It was the day before my birthday and I was on a public beach wearing a bikini bottom, a purple wig, and a seashell bra. I felt a little like I was getting ready for a Lana Del Rey music video.
The photographer I hired agreed that the jetties would be the perfect location for my request, so we arrived just before sunset to ensure good lighting. And then I slipped into my mermaid tail.
I’ve been mermaiding for about four years, and I’ve done a few casual photoshoots, but this was my first time with a professional photographer. Whereas many professional mermaids have a lot of experience with modeling and performing in their tails, everything I’d done up to this point was with a friend or relative holding a point-and-shoot camera.
Some of the photos from prior beach visits had come out fine; a few were actually good, and the rest were . . . well, let’s just call them “a learning experience.” (Life hack: If you’re considering a costume photoshoot of any kind, I’d say it’s worthwhile to take a few practice shots in whatever you’ll be wearing!)
But for my birthday this year, though, I wanted the real deal. So I upgraded my costume, sought out a professional photographer, and made my classy mermaid photoshoot dreams come true.
You might be wondering: “But why?” Listen, I think everyone should have photos of themselves that make them feel GREAT. (And, I mean, just look at the photo above! When have I ever looked better?) Several people have told me they’re “jealous” of my photos—my response? You don’t have to be! Take some of your own! Chase your dream!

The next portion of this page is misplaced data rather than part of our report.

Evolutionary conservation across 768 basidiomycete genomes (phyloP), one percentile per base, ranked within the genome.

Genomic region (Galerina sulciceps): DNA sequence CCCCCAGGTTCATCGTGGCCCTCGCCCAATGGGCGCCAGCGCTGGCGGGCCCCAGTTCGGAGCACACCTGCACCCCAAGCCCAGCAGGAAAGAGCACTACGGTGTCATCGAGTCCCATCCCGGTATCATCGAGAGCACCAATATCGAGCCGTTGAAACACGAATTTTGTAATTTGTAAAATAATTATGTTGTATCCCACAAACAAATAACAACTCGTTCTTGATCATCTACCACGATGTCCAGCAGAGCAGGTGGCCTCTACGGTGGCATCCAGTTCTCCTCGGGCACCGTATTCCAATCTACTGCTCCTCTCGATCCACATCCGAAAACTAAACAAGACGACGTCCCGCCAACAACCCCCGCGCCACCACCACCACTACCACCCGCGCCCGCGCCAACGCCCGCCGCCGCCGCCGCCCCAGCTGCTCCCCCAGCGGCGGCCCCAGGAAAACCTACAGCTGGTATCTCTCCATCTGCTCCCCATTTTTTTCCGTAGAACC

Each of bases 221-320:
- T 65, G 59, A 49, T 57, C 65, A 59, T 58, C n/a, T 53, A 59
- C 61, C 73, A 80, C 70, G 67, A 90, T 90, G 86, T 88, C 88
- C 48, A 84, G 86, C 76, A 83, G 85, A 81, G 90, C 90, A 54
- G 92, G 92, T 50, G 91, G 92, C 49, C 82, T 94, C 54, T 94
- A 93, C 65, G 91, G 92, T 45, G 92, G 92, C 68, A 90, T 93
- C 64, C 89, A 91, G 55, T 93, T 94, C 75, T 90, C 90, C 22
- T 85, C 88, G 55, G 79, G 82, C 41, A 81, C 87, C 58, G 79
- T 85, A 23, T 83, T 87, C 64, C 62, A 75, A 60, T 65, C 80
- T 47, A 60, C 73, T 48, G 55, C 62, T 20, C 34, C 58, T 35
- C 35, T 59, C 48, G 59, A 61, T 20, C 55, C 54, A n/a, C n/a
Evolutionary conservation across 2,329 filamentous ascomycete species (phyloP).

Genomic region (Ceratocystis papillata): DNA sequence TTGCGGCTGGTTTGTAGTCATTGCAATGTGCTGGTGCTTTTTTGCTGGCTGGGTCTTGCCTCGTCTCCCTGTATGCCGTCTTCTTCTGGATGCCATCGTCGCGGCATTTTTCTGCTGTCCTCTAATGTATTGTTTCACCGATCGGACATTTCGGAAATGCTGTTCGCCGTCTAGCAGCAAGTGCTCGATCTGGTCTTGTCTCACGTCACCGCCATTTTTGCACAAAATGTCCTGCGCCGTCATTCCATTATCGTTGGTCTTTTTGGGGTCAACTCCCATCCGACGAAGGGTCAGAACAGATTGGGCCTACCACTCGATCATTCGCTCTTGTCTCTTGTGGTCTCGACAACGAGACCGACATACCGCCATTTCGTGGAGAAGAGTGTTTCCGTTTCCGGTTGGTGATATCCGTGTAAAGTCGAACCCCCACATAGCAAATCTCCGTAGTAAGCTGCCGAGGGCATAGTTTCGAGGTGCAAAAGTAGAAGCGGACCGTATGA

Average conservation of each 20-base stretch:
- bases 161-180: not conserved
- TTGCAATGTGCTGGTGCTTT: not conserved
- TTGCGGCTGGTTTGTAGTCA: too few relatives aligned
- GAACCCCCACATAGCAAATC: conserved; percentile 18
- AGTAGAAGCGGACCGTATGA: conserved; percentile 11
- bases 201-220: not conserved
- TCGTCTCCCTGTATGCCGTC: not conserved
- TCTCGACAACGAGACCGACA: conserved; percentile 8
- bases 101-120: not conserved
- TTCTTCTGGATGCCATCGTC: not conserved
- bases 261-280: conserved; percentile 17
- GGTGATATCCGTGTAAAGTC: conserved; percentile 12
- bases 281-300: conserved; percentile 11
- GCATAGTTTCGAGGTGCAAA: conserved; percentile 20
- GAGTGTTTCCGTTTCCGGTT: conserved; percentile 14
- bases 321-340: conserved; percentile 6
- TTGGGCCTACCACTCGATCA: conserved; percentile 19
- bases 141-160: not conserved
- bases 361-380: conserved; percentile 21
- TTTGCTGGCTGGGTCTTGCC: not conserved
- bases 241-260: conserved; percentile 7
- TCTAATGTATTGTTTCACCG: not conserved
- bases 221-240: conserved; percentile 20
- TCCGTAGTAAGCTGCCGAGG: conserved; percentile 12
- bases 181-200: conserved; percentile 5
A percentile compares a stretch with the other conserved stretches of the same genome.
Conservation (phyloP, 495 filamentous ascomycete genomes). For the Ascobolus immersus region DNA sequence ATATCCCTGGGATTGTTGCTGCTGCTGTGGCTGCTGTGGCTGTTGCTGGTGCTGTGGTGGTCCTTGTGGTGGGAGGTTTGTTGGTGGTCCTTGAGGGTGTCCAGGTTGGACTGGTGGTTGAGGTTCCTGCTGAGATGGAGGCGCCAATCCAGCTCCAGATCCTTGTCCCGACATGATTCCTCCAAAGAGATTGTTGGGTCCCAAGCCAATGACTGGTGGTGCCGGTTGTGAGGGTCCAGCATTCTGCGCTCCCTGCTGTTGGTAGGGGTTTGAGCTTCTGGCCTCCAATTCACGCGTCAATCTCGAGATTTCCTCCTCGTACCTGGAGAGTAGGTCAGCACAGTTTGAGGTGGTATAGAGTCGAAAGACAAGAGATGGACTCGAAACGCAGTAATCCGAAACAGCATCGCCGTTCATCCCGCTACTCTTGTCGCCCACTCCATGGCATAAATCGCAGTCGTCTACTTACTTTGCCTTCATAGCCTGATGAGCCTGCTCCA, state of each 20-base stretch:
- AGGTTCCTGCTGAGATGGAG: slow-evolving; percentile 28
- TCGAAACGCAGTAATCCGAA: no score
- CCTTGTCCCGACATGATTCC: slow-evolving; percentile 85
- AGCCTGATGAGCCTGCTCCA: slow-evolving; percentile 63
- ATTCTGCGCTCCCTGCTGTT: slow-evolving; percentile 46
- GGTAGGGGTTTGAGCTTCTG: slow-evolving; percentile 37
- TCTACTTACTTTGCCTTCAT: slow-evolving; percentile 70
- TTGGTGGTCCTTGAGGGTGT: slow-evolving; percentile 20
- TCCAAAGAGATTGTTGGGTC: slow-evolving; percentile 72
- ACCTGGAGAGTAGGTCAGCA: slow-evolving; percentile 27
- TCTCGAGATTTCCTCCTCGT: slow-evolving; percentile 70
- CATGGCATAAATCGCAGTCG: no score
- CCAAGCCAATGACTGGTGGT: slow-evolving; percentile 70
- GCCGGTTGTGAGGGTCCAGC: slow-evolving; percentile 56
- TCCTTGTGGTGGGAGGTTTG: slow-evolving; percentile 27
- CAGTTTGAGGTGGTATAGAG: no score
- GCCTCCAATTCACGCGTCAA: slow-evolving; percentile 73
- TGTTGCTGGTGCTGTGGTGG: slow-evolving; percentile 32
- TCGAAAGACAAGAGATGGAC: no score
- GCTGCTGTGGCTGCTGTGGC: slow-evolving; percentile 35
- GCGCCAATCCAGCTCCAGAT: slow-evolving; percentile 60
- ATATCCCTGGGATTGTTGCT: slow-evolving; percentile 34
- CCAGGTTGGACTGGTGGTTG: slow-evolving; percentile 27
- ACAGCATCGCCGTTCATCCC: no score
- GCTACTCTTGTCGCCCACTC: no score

Since I’m also a firm believer in hiring professionals when you want professional results, I got to work: I searched for photographers local to the beach I’d be visiting. I was able to quickly pinpoint a favorite: Timeless by Tiffany Photography. But I was a little apprehensive; what if the idea of a mermaid photoshoot would be too nerdy or bizarre? I don’t like to make assumptions about what people are comfortable with just because I’m a gross millennial, I guess, so I sent an honest, friendly message laying out my “unconventional” idea to my first choice and waited.
Fortunately, she was totally down! It would be her first mermaid photoshoot, so we had that in common. All I needed to do was submit my down payment and we could nail down a date and location… In addition to scrambling to get the rest of my ensemble together.
See, for previous shoots, I had gone with my natural hair and no accessories, but since this was the real deal, I knew it was time to step it up a notch. The long purple wig was a no-brainer since I already fantasize about having thick and/or purple hair, and the shell bra was an upgrade from an old bikini top I’d decorated. I also knew I wanted a belt or wrap of some sort, since the tail tended look a bit awkward around the waist, especially when sitting. (Shameless plug: For my detailed mermaid photoshoot shopping list and additional photos, check out my blog!)